California Family Rights Act Significantly Expanded by New Legislation
Commencing January 1, 2021, California public employers will have to provide 12 workweeks of unpaid family leave with benefits for more reasons and to more employees. On September 17, 2020, Governor Gavin Newsom signed Senate Bill 1383, significantly expanding the California Family Rights Act (“CFRA”) in line with recent changes to paid “kin care” leave.
CFRA will now:
- Apply to eligible public employees regardless of the size of the agency;
- Allow eligible employees to take leave to care for grandparents, grandchildren, and siblings with serious health conditions;
- Permit eligible employees to take leave to care for a child with a serious health condition regardless of the child’s age or dependency status;
- Require employers to grant 12 workweeks of childbonding leave to both eligible parents even if both are employed by the same employer, regardless of marital status; and
- Match the federal Family and Medical Leave Act (“FMLA”) by allowing leave for qualifying exigencies related to a family member’s call to active duty and deployment.
Employees CFRA-Eligible Regardless of Size of Public Agency
CFRA has always covered California employers, regardless of size. It will now apply to any private employer employing five or more employees. More significantly for small public agencies, SB 1383 eliminated the rule that in order to be eligible for CFRA leave, an employee must work at a worksite where the employer employed at least 50 employees within 75 miles of that worksite. As of January 1, in order to be eligible, a public employee need only have been employed for 12 months and have actually worked 1,250 hours in the 12 months prior to taking the leave.
CFRA Leave Available to Care for Additional Family Members
SB 1383 also added more family members to those for whom an employee may take CFRA leave. In addition to parents, spouses, and children, eligible employees may now take CFRA leave to care for grandparents, grandchildren, and siblings with a serious health condition. It also removed the requirement that the children be minors or dependent adults. An eligible employee will now be able to take CFRA leave for an adult child with a serious health condition, including pregnancy.
These changes align with Labor Code § 233, which allows employees to use some sick leave to care for additional family members. However, CFRA will not cover leave to care for a parent-in-law, which is a reason for leave under § 233.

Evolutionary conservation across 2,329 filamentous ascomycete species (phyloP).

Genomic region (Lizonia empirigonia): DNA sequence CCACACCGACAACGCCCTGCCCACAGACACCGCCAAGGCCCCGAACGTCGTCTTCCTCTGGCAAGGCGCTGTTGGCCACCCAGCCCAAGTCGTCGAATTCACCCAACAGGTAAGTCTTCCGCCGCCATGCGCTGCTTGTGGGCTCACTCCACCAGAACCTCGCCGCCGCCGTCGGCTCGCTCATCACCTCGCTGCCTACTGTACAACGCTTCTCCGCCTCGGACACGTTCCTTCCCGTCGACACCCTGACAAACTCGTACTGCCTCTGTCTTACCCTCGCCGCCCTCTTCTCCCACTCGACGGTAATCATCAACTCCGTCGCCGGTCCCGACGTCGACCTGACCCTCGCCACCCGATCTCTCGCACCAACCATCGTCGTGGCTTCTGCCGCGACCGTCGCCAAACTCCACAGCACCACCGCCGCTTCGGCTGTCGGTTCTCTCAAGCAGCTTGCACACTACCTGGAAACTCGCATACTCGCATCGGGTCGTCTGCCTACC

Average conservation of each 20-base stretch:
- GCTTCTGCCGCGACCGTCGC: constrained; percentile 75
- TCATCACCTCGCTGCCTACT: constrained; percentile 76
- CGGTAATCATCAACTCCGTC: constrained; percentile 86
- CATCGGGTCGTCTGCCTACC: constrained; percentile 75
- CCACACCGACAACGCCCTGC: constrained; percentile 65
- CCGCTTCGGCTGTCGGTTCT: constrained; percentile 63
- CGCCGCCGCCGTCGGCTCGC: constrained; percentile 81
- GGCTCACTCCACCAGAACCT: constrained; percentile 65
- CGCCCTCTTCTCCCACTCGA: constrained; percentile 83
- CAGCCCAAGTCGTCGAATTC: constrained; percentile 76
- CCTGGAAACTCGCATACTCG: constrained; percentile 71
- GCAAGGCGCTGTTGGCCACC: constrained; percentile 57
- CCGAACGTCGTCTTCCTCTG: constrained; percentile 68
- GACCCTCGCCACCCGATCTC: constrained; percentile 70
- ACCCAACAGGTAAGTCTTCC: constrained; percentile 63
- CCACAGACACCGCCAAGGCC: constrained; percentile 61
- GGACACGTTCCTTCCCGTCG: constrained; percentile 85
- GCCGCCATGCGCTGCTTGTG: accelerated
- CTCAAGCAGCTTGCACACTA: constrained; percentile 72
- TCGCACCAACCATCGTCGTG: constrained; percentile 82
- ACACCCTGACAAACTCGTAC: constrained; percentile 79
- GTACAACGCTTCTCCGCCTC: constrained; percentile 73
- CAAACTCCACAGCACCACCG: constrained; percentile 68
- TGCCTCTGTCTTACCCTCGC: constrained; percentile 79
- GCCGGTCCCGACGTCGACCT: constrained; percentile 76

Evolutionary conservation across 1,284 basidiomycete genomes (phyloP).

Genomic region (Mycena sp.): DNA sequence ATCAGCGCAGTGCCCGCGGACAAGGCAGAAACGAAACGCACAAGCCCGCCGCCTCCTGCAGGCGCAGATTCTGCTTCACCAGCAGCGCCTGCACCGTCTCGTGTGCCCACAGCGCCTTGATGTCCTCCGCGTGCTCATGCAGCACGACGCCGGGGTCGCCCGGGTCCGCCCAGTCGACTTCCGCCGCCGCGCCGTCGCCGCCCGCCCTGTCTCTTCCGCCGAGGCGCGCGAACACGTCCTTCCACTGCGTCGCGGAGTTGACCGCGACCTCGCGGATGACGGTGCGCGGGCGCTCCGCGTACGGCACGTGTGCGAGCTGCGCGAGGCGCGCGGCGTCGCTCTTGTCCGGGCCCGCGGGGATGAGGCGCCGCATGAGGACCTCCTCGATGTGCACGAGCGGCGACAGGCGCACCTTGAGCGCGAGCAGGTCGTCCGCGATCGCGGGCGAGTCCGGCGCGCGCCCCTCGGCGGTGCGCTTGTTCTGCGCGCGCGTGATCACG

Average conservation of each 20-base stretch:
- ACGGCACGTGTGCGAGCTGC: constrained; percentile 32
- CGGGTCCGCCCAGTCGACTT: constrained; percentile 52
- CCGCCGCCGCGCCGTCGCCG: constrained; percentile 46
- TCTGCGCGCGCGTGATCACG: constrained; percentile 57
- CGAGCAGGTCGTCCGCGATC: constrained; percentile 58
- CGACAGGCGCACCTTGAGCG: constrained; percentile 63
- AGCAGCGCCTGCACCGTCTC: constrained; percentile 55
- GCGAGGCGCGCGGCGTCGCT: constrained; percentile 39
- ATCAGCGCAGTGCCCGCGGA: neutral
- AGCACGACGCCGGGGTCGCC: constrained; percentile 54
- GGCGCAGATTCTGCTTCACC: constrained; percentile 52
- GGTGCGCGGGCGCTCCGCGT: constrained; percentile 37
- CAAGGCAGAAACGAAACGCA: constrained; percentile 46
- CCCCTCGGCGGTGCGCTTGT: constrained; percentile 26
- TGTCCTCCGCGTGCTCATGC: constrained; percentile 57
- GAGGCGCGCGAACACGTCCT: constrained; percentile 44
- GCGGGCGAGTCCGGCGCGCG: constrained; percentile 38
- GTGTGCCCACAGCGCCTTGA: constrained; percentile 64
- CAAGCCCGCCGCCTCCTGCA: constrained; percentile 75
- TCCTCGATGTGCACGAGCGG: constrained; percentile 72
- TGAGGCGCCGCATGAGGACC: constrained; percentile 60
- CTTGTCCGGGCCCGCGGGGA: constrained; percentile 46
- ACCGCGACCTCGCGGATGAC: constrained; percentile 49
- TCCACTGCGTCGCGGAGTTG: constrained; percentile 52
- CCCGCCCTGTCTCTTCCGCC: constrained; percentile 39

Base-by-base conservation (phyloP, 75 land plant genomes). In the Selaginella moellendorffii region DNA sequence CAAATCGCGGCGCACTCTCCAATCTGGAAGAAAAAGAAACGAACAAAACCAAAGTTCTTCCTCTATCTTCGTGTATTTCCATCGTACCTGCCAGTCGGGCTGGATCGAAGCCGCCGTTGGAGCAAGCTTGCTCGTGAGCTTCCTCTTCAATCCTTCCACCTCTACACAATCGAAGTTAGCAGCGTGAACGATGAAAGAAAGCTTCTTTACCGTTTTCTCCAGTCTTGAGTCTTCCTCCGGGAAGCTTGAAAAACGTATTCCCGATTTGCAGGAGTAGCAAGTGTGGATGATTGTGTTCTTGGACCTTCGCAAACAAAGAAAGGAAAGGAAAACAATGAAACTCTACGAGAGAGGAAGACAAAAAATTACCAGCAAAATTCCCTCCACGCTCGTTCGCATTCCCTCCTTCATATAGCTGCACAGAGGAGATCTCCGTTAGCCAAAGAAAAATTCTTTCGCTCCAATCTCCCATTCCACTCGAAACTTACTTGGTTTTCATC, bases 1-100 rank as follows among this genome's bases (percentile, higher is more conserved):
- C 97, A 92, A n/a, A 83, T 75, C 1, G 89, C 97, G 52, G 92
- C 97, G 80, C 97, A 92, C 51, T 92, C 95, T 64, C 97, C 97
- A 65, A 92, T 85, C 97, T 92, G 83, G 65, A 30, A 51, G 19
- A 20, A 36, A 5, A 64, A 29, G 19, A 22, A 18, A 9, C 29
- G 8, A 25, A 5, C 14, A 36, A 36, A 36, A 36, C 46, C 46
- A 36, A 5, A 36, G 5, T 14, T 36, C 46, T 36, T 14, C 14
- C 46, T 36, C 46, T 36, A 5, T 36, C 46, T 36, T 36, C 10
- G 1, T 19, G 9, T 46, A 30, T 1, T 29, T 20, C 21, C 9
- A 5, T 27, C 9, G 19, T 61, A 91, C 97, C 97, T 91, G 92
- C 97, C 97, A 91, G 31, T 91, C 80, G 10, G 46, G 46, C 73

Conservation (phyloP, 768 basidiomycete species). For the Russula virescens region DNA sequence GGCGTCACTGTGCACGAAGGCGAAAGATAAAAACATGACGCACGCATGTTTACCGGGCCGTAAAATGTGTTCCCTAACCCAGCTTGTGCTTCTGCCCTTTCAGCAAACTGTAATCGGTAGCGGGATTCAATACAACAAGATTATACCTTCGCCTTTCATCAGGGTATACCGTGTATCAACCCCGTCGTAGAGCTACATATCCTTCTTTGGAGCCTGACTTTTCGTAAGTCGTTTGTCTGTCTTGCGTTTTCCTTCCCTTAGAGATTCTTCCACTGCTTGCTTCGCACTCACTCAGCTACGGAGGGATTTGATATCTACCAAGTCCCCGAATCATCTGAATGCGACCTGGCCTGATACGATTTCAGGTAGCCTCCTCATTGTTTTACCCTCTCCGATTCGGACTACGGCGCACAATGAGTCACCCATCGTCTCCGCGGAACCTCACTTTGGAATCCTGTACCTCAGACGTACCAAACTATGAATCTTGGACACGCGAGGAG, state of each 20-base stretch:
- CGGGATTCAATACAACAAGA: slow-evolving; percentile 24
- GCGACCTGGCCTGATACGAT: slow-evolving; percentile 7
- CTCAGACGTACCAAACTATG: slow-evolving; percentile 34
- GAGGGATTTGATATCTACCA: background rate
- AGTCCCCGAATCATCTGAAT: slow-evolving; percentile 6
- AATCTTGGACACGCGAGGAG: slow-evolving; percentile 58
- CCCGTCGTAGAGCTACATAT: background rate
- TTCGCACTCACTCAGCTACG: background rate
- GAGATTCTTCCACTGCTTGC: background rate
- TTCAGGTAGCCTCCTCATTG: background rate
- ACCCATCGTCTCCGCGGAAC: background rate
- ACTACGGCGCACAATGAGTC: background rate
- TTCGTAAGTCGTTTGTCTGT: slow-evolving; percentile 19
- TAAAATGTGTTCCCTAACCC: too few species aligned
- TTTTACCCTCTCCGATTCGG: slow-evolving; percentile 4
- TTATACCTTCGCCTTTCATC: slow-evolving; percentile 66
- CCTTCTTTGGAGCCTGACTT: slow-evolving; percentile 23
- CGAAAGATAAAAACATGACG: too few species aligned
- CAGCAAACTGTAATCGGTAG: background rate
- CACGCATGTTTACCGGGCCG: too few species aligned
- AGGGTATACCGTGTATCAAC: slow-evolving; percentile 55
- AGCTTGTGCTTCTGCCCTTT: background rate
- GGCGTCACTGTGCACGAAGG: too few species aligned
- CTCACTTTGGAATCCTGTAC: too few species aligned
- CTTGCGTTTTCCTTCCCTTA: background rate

Each Parent Entitled to 12 Workweeks of Bonding Leave
In addition, under prior law, if both new parents worked for the same employer, the employer was only required to provide a combined total of 12 weeks of CFRA baby-bonding leave to both parents. SB 1383 removed that restriction and the law now requires that an employer provide 12 weeks of CFRA baby bonding leave to each parent.
CFRA Available for Qualifying Exigencies Related to Active Duty Deployment of Family Member
Finally, the law adds a new reason for leave, matching a provision in the FMLA. Eligible employees may take up to 12 workweeks for “qualifying exigencies” relating to a parent, spouse, or child’s call to active military duty and deployment. This would cover reasons such as meeting with lawyers to update wills, making new child care arrangements, and participating in deployment-related base activities.
These changes will have a significant impact on public employers. They will now be required to provide up to 12 workweeks of leave each 12-month period for new reasons and to employees who were previously ineligible.
Significantly, the law adds reasons to take CFRA leave and expands eligible employees that are not covered by FMLA. Thus, it is possible that an employee could take 12 workweeks of CFRA leave and 12 workweeks of FMLA leave separately in a 12-month period.
This AALRR publication is intended for informational purposes only and should not be relied upon in reaching a conclusion in a particular area of law. Applicability of the legal principles discussed may differ substantially in individual situations. Receipt of this or any other AALRR presentation/publication does not create an attorney-client relationship. The Firm is not responsible for inadvertent errors that may occur in the publishing process.
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